India: Join us in doing God's work where paradise and poverty collide

India: Join us in doing God's work where paradise and poverty collide

Note: This is the second in a three-part series on Director of International Field Operations Ryan Iafigliola’s visit earlier this month to Fuller Center operations in Sri Lanka, India and Nepal.

There are two ways of looking at Kerala, India, the southeastern coastal state where the Trivandrum Fuller Center works to eliminate poverty housing.

On one hand, it’s paradise with swaying palm trees, beautiful beaches and the usual stunning Indian architecture. It has been named one of the “Ten paradises of the world” by National Geographic Traveler and is especially noted for its thriving ecotourism industry.

On the other, it has more than its fair share of shacks much like other parts of India, where 170 million people live in slum conditions, 17 percent of the entire world’s slum-dwellers.

Actually, there’s really not two ways of looking at it because it’s hard to look around Kerala or the capital city of Trivandrum without seeing both at the same time. It’s where poverty and paradise collide.

“It’s paradise according to National Geographic, and they know the world,” said Fuller Center Director of International Field Operations Ryan Iafigliola, who had never visited Kerala before and was awestruck by the area’s beauty even after having read that it was a top-10 paradise. “I was shocked. Everybody has some image of India. My image was one of dry, dusty streets with a lot of people and maybe Mother Teresa type of slums, and those places exist there. But where we’re working, there’s some serious poverty, but it’s a beautiful, green, lush area with a long history of successful architecture and buildings you can tour.”

Another familiar image of India is of its Hindu people and the artistic gods and symbols of Hinduism. But the Trivandrum Fuller Center is run by a Christian board in an area with many Christians.

“They think it’s where Saint Thomas came, the actual disciple and had Christian converts,” Iafigliola said of Kerala. “So that area is majority Hindu, but it’s something like 40 percent Christian, mostly Catholics. There are some beautiful Catholic churches there.”

While in India, Iafigliola saw a familiar face, that of Jim McCracken. McCracken just learned about The Fuller Center for Housing last year when he was looking for an adventure and found one in the Fuller Center Bicycle Adventure. He rode a segment of the Adventure from Kellogg, Idaho, to West Yellowstone, Mont., and had an opportunity to learn from Iafigliola about The Fuller Center and its work in India.

McCracken was so impressed with the ministry that it led him to set up a new U.S. covenant partner, the Lewis-Clark Valley Fuller Center in Lewiston, Idaho. But McCracken also was already involved in mission work in India. In fact, McCracken was visiting his pastor friend at a church in the northern part of Kerala at the same time Iafigliola was in India. The two Bicycle Adventurers reunited in Trivandrum.

“His church has been working with a church in the northern part of the state, while we’re working in Trivandrum in the southern part of the state, which is roughly the size of Georgia,” Iafigliola said. “So it’s about a 10-hour train ride, but it’s in the same state so it’s relatively close. They’ve been doing things with this church for years.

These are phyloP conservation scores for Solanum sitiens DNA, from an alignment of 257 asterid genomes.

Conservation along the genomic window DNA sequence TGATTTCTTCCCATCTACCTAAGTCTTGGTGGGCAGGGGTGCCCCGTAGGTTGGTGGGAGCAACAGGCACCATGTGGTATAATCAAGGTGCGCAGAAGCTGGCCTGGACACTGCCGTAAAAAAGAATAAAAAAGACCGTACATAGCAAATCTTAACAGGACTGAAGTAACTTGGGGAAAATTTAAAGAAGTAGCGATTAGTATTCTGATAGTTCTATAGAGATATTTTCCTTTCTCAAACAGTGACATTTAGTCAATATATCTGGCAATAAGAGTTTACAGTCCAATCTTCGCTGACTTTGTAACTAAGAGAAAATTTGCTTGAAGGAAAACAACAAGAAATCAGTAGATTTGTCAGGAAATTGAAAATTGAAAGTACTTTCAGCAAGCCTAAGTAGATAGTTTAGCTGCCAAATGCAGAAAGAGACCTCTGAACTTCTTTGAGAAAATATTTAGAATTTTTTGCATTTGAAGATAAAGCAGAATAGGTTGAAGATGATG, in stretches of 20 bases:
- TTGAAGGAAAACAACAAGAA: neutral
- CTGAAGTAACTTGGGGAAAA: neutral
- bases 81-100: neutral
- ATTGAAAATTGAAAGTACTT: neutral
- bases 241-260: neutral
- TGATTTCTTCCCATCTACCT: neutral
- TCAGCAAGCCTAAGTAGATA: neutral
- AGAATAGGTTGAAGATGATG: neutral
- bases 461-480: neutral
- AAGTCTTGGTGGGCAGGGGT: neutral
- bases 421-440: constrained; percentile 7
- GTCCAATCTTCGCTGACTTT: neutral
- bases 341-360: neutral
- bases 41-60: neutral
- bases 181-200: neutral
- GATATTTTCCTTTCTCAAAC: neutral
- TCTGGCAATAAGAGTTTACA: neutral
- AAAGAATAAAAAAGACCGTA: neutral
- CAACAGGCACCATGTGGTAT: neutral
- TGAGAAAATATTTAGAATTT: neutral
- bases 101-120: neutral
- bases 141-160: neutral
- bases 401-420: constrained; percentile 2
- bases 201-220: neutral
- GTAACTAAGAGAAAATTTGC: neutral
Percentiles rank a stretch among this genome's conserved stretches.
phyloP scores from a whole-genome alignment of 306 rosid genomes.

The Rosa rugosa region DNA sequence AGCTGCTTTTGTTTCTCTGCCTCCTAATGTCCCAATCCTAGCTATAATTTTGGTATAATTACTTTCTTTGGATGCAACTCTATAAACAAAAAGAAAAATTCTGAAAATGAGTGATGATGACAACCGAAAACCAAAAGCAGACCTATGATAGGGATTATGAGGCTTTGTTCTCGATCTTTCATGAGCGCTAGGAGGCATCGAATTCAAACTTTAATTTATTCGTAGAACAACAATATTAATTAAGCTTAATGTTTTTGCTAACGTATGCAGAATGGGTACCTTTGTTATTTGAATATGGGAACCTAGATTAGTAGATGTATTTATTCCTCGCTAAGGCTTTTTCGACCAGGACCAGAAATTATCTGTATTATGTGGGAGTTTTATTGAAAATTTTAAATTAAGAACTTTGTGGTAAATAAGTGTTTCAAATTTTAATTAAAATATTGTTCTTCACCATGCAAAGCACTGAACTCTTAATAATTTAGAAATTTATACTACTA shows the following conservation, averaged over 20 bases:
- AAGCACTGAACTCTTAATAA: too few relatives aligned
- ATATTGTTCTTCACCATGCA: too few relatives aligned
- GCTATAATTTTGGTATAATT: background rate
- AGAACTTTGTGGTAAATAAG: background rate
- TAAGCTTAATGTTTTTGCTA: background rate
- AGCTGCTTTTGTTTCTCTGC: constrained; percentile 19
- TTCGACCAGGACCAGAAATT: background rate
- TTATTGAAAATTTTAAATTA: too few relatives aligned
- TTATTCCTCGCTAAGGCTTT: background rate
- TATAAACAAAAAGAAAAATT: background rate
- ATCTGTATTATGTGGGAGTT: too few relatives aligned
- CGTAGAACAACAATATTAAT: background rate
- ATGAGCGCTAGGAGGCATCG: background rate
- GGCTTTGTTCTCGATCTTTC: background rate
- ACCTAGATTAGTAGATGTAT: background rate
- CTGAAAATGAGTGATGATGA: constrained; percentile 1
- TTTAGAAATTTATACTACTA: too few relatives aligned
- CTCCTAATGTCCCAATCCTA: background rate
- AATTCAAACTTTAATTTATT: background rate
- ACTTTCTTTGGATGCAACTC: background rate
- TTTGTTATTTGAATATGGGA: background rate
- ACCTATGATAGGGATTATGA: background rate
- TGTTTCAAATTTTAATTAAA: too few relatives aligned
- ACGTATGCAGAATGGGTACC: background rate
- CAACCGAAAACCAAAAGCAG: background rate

“He had some meetings with the church there, and what we came up with was that his church is going to sponsor a home in Trivandrum,” Iafigliola added. “The leaders in the northern part of the state are going to come down as a learning opportunity. And the next home that the church sponsors is going to be in the northern part of the state. We hope to form a new covenant partner up there if things go well.”

Not only is a new international covenant partner expected to be formed in India, but the Kerala state is now a new destination for our fast-growing Global Builders program that allows volunteers to see fascinating corners of the world while helping people achieve the dream of owning an affordable, decent home. The first Global Builders trip to India is already set for July 15-30 and already is full. It’ll be comprised of a team from Mercer University in Macon, Ga.

“This will be the third year that Mercer has sent a team with us, and they were really interested in India,” Iafigliola said. “When they asked about India, I wasn’t sure because we’d never sent anybody there. But we contacted them, and they are ready. Our leader there, T.H. Lawrence, is one of the most diligent people I’ve ever met. He’ll dot every I and cross every T. He’s a retired banker and lawyer. … He’s an outspoken fan of Millard Fuller, has read all of Millard’s books and really understands what we’re about and loves us.”

And Iafigliola believes the Mercer team will be the first of many who make the trip to India.

“This is going to be a terrific place to send teams,” he said. “I’m sure hoping we get a lot of interest because it’s a beautiful place that I know will do a great job of hosting teams. We have several options where they can stay. We have a guest house, and there’s a nice hotel that is not very expensive. So the only main expense is getting there.”

View many more photos from our April 2012 visit to Kerala, India.

Learn more about our work in India and how you can help.

Click here to donate and help us eliminate poverty in paradise, in India and elsewhere.

 

View the video below about Ryan Iafigliola’s recent visit to India:

Chris Johnson
This post was written by
Chris Johnson is the Director of Communications for The Fuller Center for Housing, a multi-award-winning columnist for the Columbus (Ga.) Ledger-Enquirer and author of 4 books.

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